and that Prindle’s alleged inaction violated his rights guaranteed under the Eighth
Amendment of the U.S. Constitution, which prohibits cruel and unusual punishment.
[Id., p. 2] Myers also alleged that Prindle denied him “due process” in violation of his
federal constitutional rights, and demanded $2 million in compensatory damages and
punitive damages from Prindle. [Id., pp. 2-3]
On July 30, 2014, the Court entered a Memorandum Opinion and Order (“the
Opinion and Order”) [R. 6] and Judgment [R. 7] dismissing Myers’s § 1983 complaint,
finding that his Eighth Amendment deliberate indifference claim was barred by
Kentucky’s one-year statute of limitation period applicable to general personal injury
actions, including claims alleging constitutional torts. See KRS § 413.140(1)(a). The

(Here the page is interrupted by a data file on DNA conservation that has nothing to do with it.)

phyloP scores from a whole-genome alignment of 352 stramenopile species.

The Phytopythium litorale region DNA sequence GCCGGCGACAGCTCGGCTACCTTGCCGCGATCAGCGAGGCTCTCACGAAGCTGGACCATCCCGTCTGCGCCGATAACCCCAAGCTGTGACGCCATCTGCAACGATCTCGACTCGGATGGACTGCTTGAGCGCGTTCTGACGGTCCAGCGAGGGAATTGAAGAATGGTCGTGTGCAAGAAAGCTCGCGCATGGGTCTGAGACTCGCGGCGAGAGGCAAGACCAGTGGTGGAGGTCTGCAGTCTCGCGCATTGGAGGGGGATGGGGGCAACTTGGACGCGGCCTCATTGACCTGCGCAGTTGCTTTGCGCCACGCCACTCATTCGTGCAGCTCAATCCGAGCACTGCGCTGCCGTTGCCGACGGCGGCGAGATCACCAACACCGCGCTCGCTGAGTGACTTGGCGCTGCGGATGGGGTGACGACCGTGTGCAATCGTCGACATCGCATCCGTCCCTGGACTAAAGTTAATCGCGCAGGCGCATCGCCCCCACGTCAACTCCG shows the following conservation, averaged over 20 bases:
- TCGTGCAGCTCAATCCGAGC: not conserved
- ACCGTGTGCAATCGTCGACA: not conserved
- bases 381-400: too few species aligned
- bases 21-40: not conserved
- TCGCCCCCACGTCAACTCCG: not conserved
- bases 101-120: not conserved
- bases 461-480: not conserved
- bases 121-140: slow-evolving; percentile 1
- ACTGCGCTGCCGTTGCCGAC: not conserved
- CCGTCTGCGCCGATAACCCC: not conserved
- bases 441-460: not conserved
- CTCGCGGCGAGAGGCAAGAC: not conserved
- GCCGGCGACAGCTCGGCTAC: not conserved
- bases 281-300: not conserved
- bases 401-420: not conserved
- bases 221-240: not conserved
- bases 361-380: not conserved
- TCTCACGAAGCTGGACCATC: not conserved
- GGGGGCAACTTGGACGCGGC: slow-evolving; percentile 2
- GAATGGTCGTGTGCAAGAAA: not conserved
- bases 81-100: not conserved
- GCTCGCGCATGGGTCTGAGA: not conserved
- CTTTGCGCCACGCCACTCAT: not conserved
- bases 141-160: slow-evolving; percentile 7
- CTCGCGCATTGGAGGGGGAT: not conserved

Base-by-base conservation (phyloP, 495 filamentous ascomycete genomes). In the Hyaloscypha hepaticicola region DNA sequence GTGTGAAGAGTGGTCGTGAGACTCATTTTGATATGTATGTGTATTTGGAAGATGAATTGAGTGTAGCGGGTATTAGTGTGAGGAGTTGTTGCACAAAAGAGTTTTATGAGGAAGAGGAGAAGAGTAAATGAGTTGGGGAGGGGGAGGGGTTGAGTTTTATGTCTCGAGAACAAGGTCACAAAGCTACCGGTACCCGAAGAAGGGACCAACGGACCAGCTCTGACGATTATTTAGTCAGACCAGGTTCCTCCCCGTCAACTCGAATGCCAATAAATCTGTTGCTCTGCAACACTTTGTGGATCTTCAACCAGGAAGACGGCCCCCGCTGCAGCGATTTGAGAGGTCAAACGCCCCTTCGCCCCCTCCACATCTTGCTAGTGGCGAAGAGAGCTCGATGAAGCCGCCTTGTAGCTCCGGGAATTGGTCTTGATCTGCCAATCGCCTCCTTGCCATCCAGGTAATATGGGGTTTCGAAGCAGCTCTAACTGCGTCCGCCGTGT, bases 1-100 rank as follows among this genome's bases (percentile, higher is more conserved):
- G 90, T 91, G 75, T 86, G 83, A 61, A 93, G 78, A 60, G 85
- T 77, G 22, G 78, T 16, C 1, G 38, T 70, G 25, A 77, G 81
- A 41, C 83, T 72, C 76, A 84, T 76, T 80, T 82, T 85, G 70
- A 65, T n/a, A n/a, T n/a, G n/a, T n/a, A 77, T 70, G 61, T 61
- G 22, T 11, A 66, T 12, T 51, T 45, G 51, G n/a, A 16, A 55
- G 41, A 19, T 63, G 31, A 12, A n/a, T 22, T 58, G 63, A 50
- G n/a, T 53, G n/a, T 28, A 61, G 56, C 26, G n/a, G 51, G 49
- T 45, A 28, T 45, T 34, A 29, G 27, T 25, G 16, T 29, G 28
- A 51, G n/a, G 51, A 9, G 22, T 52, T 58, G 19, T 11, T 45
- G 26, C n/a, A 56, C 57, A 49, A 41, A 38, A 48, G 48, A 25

Court noted that it was unclear whether Myers’ retina became detached from his right eye
before he underwent cataract surgery, or whether he underwent cataract surgery before
his retina became detached from his right eye, but that it was clear from the express
wording of Myers’ complaint that his Eighth Amendment deliberate indifference claim
against Prindle accrued on August 9, 2012. [Id. p. 3]
The Court concluded that, based on Myers’s description of the alleged events, he
knew or should have known of the relevant facts underlying his Eighth Amendment
deliberate indifference claim on or about August 9, 2012; that he should have filed suit on
his claim on or before August 9, 2013; but that Myers did not file suit on his claim until
July 2, 2014, almost one year after the statute of limitations had expired. [Id., pp. 3-4]